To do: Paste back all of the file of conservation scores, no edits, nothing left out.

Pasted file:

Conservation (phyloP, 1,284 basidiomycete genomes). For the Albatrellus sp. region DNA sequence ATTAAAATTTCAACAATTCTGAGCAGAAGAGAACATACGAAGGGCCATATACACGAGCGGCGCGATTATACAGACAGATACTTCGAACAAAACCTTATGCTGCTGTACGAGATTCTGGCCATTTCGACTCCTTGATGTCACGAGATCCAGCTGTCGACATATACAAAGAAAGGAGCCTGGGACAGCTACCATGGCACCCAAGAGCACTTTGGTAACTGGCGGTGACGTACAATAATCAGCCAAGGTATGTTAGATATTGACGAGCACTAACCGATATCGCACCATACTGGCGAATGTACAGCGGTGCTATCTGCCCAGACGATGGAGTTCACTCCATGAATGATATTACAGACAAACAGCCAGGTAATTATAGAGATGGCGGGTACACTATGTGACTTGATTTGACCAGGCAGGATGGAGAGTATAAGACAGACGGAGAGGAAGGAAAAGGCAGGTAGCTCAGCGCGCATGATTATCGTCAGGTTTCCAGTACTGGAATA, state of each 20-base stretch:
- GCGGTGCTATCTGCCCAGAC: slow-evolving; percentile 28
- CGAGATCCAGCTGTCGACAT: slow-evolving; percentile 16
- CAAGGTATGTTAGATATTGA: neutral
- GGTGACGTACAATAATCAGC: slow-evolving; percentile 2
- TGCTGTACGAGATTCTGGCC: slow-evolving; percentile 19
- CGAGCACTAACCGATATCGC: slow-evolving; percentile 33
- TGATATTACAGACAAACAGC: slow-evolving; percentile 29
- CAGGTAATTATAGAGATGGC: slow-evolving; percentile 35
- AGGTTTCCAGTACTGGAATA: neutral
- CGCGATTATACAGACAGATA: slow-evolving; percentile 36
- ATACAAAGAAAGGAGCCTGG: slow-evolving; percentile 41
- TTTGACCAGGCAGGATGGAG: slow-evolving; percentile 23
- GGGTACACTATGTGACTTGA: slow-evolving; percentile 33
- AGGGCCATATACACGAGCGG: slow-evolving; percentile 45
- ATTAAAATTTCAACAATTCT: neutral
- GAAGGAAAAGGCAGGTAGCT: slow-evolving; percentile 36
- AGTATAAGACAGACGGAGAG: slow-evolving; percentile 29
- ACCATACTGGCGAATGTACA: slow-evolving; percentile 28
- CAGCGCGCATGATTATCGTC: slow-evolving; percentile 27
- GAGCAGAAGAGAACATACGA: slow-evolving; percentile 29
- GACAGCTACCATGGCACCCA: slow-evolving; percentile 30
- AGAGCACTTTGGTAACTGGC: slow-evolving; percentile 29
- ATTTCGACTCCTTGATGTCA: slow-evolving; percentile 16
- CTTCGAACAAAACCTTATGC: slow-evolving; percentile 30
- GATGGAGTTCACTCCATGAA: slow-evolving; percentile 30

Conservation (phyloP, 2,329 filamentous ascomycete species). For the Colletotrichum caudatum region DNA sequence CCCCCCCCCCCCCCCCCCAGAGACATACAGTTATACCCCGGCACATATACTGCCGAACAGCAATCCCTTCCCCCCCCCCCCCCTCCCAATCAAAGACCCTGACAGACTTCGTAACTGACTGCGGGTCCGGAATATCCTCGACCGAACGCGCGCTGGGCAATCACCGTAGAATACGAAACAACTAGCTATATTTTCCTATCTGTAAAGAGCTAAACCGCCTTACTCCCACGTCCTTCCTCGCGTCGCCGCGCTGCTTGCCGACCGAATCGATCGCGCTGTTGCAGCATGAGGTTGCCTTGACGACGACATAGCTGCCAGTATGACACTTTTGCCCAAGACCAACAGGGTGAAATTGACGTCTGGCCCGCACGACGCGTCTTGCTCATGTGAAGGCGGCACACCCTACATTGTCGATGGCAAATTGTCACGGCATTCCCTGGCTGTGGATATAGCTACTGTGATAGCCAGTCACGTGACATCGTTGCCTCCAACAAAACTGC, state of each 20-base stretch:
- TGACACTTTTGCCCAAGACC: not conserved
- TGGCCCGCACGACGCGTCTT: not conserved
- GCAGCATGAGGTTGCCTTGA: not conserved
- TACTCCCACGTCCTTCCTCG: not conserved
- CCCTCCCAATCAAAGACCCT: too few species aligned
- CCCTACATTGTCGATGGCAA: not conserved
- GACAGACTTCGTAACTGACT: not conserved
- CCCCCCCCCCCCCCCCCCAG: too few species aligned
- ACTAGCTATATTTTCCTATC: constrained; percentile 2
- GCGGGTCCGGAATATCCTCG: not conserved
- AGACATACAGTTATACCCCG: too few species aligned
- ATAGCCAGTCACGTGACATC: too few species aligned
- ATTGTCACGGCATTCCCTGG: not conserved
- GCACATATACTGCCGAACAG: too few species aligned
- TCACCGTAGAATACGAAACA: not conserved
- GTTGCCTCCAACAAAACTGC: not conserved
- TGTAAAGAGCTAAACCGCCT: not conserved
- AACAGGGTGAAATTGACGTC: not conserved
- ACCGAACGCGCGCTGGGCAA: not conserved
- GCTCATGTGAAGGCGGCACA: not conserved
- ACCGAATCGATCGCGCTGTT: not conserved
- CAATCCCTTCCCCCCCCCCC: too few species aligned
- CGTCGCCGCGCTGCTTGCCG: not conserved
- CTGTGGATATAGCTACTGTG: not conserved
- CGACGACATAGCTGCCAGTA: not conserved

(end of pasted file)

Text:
Conservation (phyloP, 1,284 basidiomycete genomes). For the Albatrellus sp. region DNA sequence ATTAAAATTTCAACAATTCTGAGCAGAAGAGAACATACGAAGGGCCATATACACGAGCGGCGCGATTATACAGACAGATACTTCGAACAAAACCTTATGCTGCTGTACGAGATTCTGGCCATTTCGACTCCTTGATGTCACGAGATCCAGCTGTCGACATATACAAAGAAAGGAGCCTGGGACAGCTACCATGGCACCCAAGAGCACTTTGGTAACTGGCGGTGACGTACAATAATCAGCCAAGGTATGTTAGATATTGACGAGCACTAACCGATATCGCACCATACTGGCGAATGTACAGCGGTGCTATCTGCCCAGACGATGGAGTTCACTCCATGAATGATATTACAGACAAACAGCCAGGTAATTATAGAGATGGCGGGTACACTATGTGACTTGATTTGACCAGGCAGGATGGAGAGTATAAGACAGACGGAGAGGAAGGAAAAGGCAGGTAGCTCAGCGCGCATGATTATCGTCAGGTTTCCAGTACTGGAATA, state of each 20-base stretch:
- GCGGTGCTATCTGCCCAGAC: slow-evolving; percentile 28
- CGAGATCCAGCTGTCGACAT: slow-evolving; percentile 16
- CAAGGTATGTTAGATATTGA: neutral
- GGTGACGTACAATAATCAGC: slow-evolving; percentile 2
- TGCTGTACGAGATTCTGGCC: slow-evolving; percentile 19
- CGAGCACTAACCGATATCGC: slow-evolving; percentile 33
- TGATATTACAGACAAACAGC: slow-evolving; percentile 29
- CAGGTAATTATAGAGATGGC: slow-evolving; percentile 35
- AGGTTTCCAGTACTGGAATA: neutral
- CGCGATTATACAGACAGATA: slow-evolving; percentile 36
- ATACAAAGAAAGGAGCCTGG: slow-evolving; percentile 41
- TTTGACCAGGCAGGATGGAG: slow-evolving; percentile 23
- GGGTACACTATGTGACTTGA: slow-evolving; percentile 33
- AGGGCCATATACACGAGCGG: slow-evolving; percentile 45
- ATTAAAATTTCAACAATTCT: neutral
- GAAGGAAAAGGCAGGTAGCT: slow-evolving; percentile 36
- AGTATAAGACAGACGGAGAG: slow-evolving; percentile 29
- ACCATACTGGCGAATGTACA: slow-evolving; percentile 28
- CAGCGCGCATGATTATCGTC: slow-evolving; percentile 27
- GAGCAGAAGAGAACATACGA: slow-evolving; percentile 29
- GACAGCTACCATGGCACCCA: slow-evolving; percentile 30
- AGAGCACTTTGGTAACTGGC: slow-evolving; percentile 29
- ATTTCGACTCCTTGATGTCA: slow-evolving; percentile 16
- CTTCGAACAAAACCTTATGC: slow-evolving; percentile 30
- GATGGAGTTCACTCCATGAA: slow-evolving; percentile 30

Conservation (phyloP, 2,329 filamentous ascomycete species). For the Colletotrichum caudatum region DNA sequence CCCCCCCCCCCCCCCCCCAGAGACATACAGTTATACCCCGGCACATATACTGCCGAACAGCAATCCCTTCCCCCCCCCCCCCCTCCCAATCAAAGACCCTGACAGACTTCGTAACTGACTGCGGGTCCGGAATATCCTCGACCGAACGCGCGCTGGGCAATCACCGTAGAATACGAAACAACTAGCTATATTTTCCTATCTGTAAAGAGCTAAACCGCCTTACTCCCACGTCCTTCCTCGCGTCGCCGCGCTGCTTGCCGACCGAATCGATCGCGCTGTTGCAGCATGAGGTTGCCTTGACGACGACATAGCTGCCAGTATGACACTTTTGCCCAAGACCAACAGGGTGAAATTGACGTCTGGCCCGCACGACGCGTCTTGCTCATGTGAAGGCGGCACACCCTACATTGTCGATGGCAAATTGTCACGGCATTCCCTGGCTGTGGATATAGCTACTGTGATAGCCAGTCACGTGACATCGTTGCCTCCAACAAAACTGC, state of each 20-base stretch:
- TGACACTTTTGCCCAAGACC: not conserved
- TGGCCCGCACGACGCGTCTT: not conserved
- GCAGCATGAGGTTGCCTTGA: not conserved
- TACTCCCACGTCCTTCCTCG: not conserved
- CCCTCCCAATCAAAGACCCT: too few species aligned
- CCCTACATTGTCGATGGCAA: not conserved
- GACAGACTTCGTAACTGACT: not conserved
- CCCCCCCCCCCCCCCCCCAG: too few species aligned
- ACTAGCTATATTTTCCTATC: constrained; percentile 2
- GCGGGTCCGGAATATCCTCG: not conserved
- AGACATACAGTTATACCCCG: too few species aligned
- ATAGCCAGTCACGTGACATC: too few species aligned
- ATTGTCACGGCATTCCCTGG: not conserved
- GCACATATACTGCCGAACAG: too few species aligned
- TCACCGTAGAATACGAAACA: not conserved
- GTTGCCTCCAACAAAACTGC: not conserved
- TGTAAAGAGCTAAACCGCCT: not conserved
- AACAGGGTGAAATTGACGTC: not conserved
- ACCGAACGCGCGCTGGGCAA: not conserved
- GCTCATGTGAAGGCGGCACA: not conserved
- ACCGAATCGATCGCGCTGTT: not conserved
- CAATCCCTTCCCCCCCCCCC: too few species aligned
- CGTCGCCGCGCTGCTTGCCG: not conserved
- CTGTGGATATAGCTACTGTG: not conserved
- CGACGACATAGCTGCCAGTA: not conserved